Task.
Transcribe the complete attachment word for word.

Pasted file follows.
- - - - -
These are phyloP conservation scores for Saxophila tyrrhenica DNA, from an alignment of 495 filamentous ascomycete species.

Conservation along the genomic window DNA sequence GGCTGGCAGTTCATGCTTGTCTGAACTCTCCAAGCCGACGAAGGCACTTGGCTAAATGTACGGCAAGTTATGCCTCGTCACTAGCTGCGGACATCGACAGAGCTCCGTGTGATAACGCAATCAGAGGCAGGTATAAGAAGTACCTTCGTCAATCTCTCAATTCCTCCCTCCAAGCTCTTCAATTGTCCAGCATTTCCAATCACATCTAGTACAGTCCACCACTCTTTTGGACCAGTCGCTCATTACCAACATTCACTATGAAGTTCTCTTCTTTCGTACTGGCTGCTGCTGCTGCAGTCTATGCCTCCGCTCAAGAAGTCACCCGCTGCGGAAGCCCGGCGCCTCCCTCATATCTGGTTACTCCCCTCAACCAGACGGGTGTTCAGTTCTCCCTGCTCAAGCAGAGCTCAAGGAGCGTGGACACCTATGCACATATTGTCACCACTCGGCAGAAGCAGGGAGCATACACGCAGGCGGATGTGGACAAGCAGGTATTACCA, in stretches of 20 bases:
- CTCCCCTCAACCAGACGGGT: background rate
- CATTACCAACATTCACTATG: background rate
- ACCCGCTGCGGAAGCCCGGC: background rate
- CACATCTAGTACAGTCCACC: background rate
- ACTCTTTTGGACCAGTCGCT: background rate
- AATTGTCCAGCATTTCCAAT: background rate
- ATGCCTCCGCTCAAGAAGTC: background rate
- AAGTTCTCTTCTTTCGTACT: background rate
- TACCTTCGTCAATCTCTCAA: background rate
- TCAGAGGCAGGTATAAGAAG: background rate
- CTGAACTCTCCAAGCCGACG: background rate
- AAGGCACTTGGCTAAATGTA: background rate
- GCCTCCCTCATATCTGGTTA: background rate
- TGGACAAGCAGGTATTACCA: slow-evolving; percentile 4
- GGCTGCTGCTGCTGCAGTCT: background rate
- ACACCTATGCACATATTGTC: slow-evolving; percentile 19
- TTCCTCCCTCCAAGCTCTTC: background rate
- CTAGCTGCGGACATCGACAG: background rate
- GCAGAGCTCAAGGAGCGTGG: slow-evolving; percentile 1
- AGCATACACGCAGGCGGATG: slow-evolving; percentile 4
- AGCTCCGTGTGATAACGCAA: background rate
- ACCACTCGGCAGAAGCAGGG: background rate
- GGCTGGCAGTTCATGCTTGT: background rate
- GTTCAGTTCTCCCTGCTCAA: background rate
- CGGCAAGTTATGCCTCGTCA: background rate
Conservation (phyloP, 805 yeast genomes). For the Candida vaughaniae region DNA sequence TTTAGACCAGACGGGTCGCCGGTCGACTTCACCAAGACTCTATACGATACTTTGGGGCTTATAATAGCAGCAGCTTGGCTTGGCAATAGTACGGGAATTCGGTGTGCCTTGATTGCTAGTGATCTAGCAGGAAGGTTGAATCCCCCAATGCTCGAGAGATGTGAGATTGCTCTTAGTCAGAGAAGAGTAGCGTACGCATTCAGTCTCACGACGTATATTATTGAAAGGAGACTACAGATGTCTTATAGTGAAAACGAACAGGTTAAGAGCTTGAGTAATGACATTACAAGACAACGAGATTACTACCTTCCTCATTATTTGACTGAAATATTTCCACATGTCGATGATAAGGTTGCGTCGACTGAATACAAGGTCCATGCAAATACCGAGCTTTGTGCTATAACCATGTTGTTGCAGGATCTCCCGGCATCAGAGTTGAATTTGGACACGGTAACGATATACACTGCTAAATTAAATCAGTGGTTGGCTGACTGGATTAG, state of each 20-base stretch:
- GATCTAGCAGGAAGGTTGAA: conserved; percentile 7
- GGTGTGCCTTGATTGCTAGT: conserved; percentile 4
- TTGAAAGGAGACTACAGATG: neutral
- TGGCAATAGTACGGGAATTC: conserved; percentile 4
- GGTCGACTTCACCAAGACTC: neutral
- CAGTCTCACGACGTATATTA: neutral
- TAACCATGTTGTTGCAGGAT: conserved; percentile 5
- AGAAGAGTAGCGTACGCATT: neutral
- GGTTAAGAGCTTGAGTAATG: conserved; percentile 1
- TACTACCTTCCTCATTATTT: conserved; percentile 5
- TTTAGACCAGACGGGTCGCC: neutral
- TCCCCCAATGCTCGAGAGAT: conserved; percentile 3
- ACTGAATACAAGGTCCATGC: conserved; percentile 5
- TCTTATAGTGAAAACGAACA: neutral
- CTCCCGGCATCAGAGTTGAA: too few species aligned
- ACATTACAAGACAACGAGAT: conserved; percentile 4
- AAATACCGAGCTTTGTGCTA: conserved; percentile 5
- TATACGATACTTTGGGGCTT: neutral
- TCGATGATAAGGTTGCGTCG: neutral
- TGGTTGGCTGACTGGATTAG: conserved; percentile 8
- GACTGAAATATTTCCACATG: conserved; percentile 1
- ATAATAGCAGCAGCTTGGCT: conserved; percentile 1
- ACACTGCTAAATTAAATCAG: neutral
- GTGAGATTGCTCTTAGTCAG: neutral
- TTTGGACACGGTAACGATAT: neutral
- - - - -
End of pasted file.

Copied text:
These are phyloP conservation scores for Saxophila tyrrhenica DNA, from an alignment of 495 filamentous ascomycete species.

Conservation along the genomic window DNA sequence GGCTGGCAGTTCATGCTTGTCTGAACTCTCCAAGCCGACGAAGGCACTTGGCTAAATGTACGGCAAGTTATGCCTCGTCACTAGCTGCGGACATCGACAGAGCTCCGTGTGATAACGCAATCAGAGGCAGGTATAAGAAGTACCTTCGTCAATCTCTCAATTCCTCCCTCCAAGCTCTTCAATTGTCCAGCATTTCCAATCACATCTAGTACAGTCCACCACTCTTTTGGACCAGTCGCTCATTACCAACATTCACTATGAAGTTCTCTTCTTTCGTACTGGCTGCTGCTGCTGCAGTCTATGCCTCCGCTCAAGAAGTCACCCGCTGCGGAAGCCCGGCGCCTCCCTCATATCTGGTTACTCCCCTCAACCAGACGGGTGTTCAGTTCTCCCTGCTCAAGCAGAGCTCAAGGAGCGTGGACACCTATGCACATATTGTCACCACTCGGCAGAAGCAGGGAGCATACACGCAGGCGGATGTGGACAAGCAGGTATTACCA, in stretches of 20 bases:
- CTCCCCTCAACCAGACGGGT: background rate
- CATTACCAACATTCACTATG: background rate
- ACCCGCTGCGGAAGCCCGGC: background rate
- CACATCTAGTACAGTCCACC: background rate
- ACTCTTTTGGACCAGTCGCT: background rate
- AATTGTCCAGCATTTCCAAT: background rate
- ATGCCTCCGCTCAAGAAGTC: background rate
- AAGTTCTCTTCTTTCGTACT: background rate
- TACCTTCGTCAATCTCTCAA: background rate
- TCAGAGGCAGGTATAAGAAG: background rate
- CTGAACTCTCCAAGCCGACG: background rate
- AAGGCACTTGGCTAAATGTA: background rate
- GCCTCCCTCATATCTGGTTA: background rate
- TGGACAAGCAGGTATTACCA: slow-evolving; percentile 4
- GGCTGCTGCTGCTGCAGTCT: background rate
- ACACCTATGCACATATTGTC: slow-evolving; percentile 19
- TTCCTCCCTCCAAGCTCTTC: background rate
- CTAGCTGCGGACATCGACAG: background rate
- GCAGAGCTCAAGGAGCGTGG: slow-evolving; percentile 1
- AGCATACACGCAGGCGGATG: slow-evolving; percentile 4
- AGCTCCGTGTGATAACGCAA: background rate
- ACCACTCGGCAGAAGCAGGG: background rate
- GGCTGGCAGTTCATGCTTGT: background rate
- GTTCAGTTCTCCCTGCTCAA: background rate
- CGGCAAGTTATGCCTCGTCA: background rate
Conservation (phyloP, 805 yeast genomes). For the Candida vaughaniae region DNA sequence TTTAGACCAGACGGGTCGCCGGTCGACTTCACCAAGACTCTATACGATACTTTGGGGCTTATAATAGCAGCAGCTTGGCTTGGCAATAGTACGGGAATTCGGTGTGCCTTGATTGCTAGTGATCTAGCAGGAAGGTTGAATCCCCCAATGCTCGAGAGATGTGAGATTGCTCTTAGTCAGAGAAGAGTAGCGTACGCATTCAGTCTCACGACGTATATTATTGAAAGGAGACTACAGATGTCTTATAGTGAAAACGAACAGGTTAAGAGCTTGAGTAATGACATTACAAGACAACGAGATTACTACCTTCCTCATTATTTGACTGAAATATTTCCACATGTCGATGATAAGGTTGCGTCGACTGAATACAAGGTCCATGCAAATACCGAGCTTTGTGCTATAACCATGTTGTTGCAGGATCTCCCGGCATCAGAGTTGAATTTGGACACGGTAACGATATACACTGCTAAATTAAATCAGTGGTTGGCTGACTGGATTAG, state of each 20-base stretch:
- GATCTAGCAGGAAGGTTGAA: conserved; percentile 7
- GGTGTGCCTTGATTGCTAGT: conserved; percentile 4
- TTGAAAGGAGACTACAGATG: neutral
- TGGCAATAGTACGGGAATTC: conserved; percentile 4
- GGTCGACTTCACCAAGACTC: neutral
- CAGTCTCACGACGTATATTA: neutral
- TAACCATGTTGTTGCAGGAT: conserved; percentile 5
- AGAAGAGTAGCGTACGCATT: neutral
- GGTTAAGAGCTTGAGTAATG: conserved; percentile 1
- TACTACCTTCCTCATTATTT: conserved; percentile 5
- TTTAGACCAGACGGGTCGCC: neutral
- TCCCCCAATGCTCGAGAGAT: conserved; percentile 3
- ACTGAATACAAGGTCCATGC: conserved; percentile 5
- TCTTATAGTGAAAACGAACA: neutral
- CTCCCGGCATCAGAGTTGAA: too few species aligned
- ACATTACAAGACAACGAGAT: conserved; percentile 4
- AAATACCGAGCTTTGTGCTA: conserved; percentile 5
- TATACGATACTTTGGGGCTT: neutral
- TCGATGATAAGGTTGCGTCG: neutral
- TGGTTGGCTGACTGGATTAG: conserved; percentile 8
- GACTGAAATATTTCCACATG: conserved; percentile 1
- ATAATAGCAGCAGCTTGGCT: conserved; percentile 1
- ACACTGCTAAATTAAATCAG: neutral
- GTGAGATTGCTCTTAGTCAG: neutral
- TTTGGACACGGTAACGATAT: neutral